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Melvin Schwartz

Melvin SchwartzBorn: 2-Nov-1932
Birthplace: New York City
Died: 28-Aug-2006
Location of death: Ketchum, ID
Cause of death: Hepatitis [1]

Gender: Male
Religion: Jewish
Race or Ethnicity: White
Sexual orientation: Straight
Occupation: Physicist

Nationality: United States
Executive summary: Researcher of neutrinos

American physicist Melvin Schwartz studied under Isidor Isaac Rabi at Columbia University, and suggested in the 1950s that physicists could more easily study neutrinos (elementary particles with zero electric charge and virtually no mass) if these difficult-to-isolate submicroscopic particles were concentrated. His experiments led to the design and construction of devices capable of filtering out other atomic debris, leaving only neutrinos. Using such a device, the proton accelerator at Brookhaven National Laboratory, Schwartz and his colleagues Leon M. Lederman and Jack Steinberger discovered the muon neutrino in a series of "two neutrino experiments" from 1961-62. He won the Nobel Prize for Physics in 1988, and retired to Idaho in 1997, where he died in 2006.

[1] Parkinsonís disease complicated by hepatitis C, according to news reports at the time, though Parkinsonís is not a fatal disease.

Brother: Bernard Schwartz
Wife: Marilyn (one son, two daughters)
Son: David Schwartz
Daughter: Diana Schwartz Bodell
Daughter: Betty Schwartz Marcon

    High School: Bronx High School of Science, Bronx, NY (1949)
    University: BS, Columbia University (1953)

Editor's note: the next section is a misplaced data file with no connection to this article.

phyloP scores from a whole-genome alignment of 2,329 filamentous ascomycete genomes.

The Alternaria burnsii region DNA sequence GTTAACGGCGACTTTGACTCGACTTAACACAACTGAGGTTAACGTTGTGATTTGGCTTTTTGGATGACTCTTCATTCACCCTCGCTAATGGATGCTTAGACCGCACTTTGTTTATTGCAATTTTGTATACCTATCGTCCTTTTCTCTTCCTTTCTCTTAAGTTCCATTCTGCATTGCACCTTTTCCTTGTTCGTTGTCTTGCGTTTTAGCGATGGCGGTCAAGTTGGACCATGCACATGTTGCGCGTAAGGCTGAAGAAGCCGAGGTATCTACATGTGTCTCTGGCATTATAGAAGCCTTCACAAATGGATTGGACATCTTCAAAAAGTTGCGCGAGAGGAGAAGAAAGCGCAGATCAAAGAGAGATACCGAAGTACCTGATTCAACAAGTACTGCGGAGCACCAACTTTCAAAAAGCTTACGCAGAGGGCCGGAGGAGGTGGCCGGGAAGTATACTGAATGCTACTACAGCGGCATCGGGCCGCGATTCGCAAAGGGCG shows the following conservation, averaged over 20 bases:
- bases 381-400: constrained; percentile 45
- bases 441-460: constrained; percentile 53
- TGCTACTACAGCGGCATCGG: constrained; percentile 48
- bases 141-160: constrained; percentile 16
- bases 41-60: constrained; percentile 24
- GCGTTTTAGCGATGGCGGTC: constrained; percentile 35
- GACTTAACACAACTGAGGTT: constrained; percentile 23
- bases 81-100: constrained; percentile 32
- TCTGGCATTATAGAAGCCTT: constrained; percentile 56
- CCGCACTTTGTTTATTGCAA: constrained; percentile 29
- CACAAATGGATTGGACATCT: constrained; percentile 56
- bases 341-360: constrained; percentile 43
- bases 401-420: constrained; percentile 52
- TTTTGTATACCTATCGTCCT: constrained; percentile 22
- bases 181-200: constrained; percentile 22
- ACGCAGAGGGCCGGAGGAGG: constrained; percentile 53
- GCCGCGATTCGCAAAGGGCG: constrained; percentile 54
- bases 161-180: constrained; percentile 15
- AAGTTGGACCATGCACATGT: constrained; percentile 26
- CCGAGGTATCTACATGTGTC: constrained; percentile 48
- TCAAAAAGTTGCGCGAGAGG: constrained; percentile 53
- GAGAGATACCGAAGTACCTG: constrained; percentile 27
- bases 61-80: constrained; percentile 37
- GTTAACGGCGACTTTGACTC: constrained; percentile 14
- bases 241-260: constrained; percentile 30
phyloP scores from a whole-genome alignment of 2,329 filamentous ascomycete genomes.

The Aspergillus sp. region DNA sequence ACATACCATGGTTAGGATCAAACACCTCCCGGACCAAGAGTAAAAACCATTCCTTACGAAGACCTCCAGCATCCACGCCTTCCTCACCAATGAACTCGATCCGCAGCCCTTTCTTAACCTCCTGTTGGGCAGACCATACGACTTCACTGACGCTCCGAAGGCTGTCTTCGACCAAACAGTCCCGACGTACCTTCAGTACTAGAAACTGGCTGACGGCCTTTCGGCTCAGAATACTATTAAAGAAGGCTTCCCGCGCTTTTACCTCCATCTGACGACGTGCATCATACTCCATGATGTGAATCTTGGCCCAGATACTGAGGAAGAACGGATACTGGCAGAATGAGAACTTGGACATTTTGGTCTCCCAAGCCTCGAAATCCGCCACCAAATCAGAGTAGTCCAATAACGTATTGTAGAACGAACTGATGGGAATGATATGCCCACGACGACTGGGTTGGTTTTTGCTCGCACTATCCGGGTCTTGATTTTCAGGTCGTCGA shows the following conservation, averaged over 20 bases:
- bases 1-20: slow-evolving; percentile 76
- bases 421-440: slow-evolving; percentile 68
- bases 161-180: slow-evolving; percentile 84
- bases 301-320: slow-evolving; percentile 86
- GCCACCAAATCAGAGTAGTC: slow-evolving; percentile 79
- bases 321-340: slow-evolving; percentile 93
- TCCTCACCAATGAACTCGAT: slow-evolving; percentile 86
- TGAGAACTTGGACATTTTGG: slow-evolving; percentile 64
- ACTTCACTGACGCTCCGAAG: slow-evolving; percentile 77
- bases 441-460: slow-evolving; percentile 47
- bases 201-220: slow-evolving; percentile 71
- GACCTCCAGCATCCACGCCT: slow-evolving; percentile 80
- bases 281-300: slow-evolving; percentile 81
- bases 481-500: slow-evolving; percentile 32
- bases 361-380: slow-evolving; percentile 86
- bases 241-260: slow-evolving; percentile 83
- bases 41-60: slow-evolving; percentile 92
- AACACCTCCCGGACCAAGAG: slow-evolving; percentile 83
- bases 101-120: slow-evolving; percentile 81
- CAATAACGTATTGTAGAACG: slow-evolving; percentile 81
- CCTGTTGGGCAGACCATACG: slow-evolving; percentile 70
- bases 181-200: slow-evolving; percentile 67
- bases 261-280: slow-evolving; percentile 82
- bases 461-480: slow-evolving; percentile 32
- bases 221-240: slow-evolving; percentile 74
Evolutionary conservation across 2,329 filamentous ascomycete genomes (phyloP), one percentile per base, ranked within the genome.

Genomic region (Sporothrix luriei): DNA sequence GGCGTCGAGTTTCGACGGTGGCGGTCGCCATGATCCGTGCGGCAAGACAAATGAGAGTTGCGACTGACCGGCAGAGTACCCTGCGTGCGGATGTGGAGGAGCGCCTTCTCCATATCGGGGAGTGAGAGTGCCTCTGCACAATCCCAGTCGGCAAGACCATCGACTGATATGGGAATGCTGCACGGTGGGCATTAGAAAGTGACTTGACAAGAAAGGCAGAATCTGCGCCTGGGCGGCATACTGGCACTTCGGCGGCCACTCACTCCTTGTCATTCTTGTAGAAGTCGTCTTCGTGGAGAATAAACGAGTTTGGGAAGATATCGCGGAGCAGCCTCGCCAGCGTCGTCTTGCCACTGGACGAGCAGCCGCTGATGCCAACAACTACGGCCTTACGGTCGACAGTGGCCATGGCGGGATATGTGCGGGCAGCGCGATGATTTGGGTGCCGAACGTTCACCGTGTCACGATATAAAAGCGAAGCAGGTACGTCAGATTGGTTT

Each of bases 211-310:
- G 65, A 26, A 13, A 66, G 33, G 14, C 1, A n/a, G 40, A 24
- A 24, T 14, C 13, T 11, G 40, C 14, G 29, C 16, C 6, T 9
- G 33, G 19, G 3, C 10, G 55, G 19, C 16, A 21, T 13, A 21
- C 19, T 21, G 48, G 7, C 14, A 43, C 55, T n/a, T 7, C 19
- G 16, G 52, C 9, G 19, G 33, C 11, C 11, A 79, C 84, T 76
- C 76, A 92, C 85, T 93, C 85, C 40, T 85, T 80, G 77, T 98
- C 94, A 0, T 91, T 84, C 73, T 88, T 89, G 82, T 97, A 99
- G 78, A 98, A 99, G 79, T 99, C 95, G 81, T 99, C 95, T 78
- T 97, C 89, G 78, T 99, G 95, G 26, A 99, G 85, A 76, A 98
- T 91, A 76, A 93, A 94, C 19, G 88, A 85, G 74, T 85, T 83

University: PhD Physics, Columbia University (1958)
    Teacher: Physics, Columbia University (1958-63)
    Professor: Physics, Columbia University (1963-66)
    Professor: Physics, Stanford University (1966-83)
    Professor: Physics, Columbia University (1991-94)
    Professor: I. I. Rabi Professor of Physics, Columbia University (1994-97)

    APS Howard Hughes Prize 1964
    Nobel Prize for Physics 1988 (with Leon M. Lederman and Jack Steinberger)
    Alexander Hamilton Medal 1995
    Brookhaven National Laboratory Researcher (1991-97)
    Digital Pathways Founder and CEO (1979-91)
    Hienergy Technologies Scientific Advisory Board
    OptiMEMS Scientific Advisory Board
    Alfred P. Sloan Foundation Fellowship, 1959-63
    American Physical Society
    Guggenheim Fellowship 1966-67
    National Academy of Sciences
    National Science Foundation Fellowship, 1953-56
    Quincy Ward Boese Fellowship 1954-55
    Risk Factors: Hepatitis C, Parkinson's

Author of books:
The Neurtinos (1964, physics)

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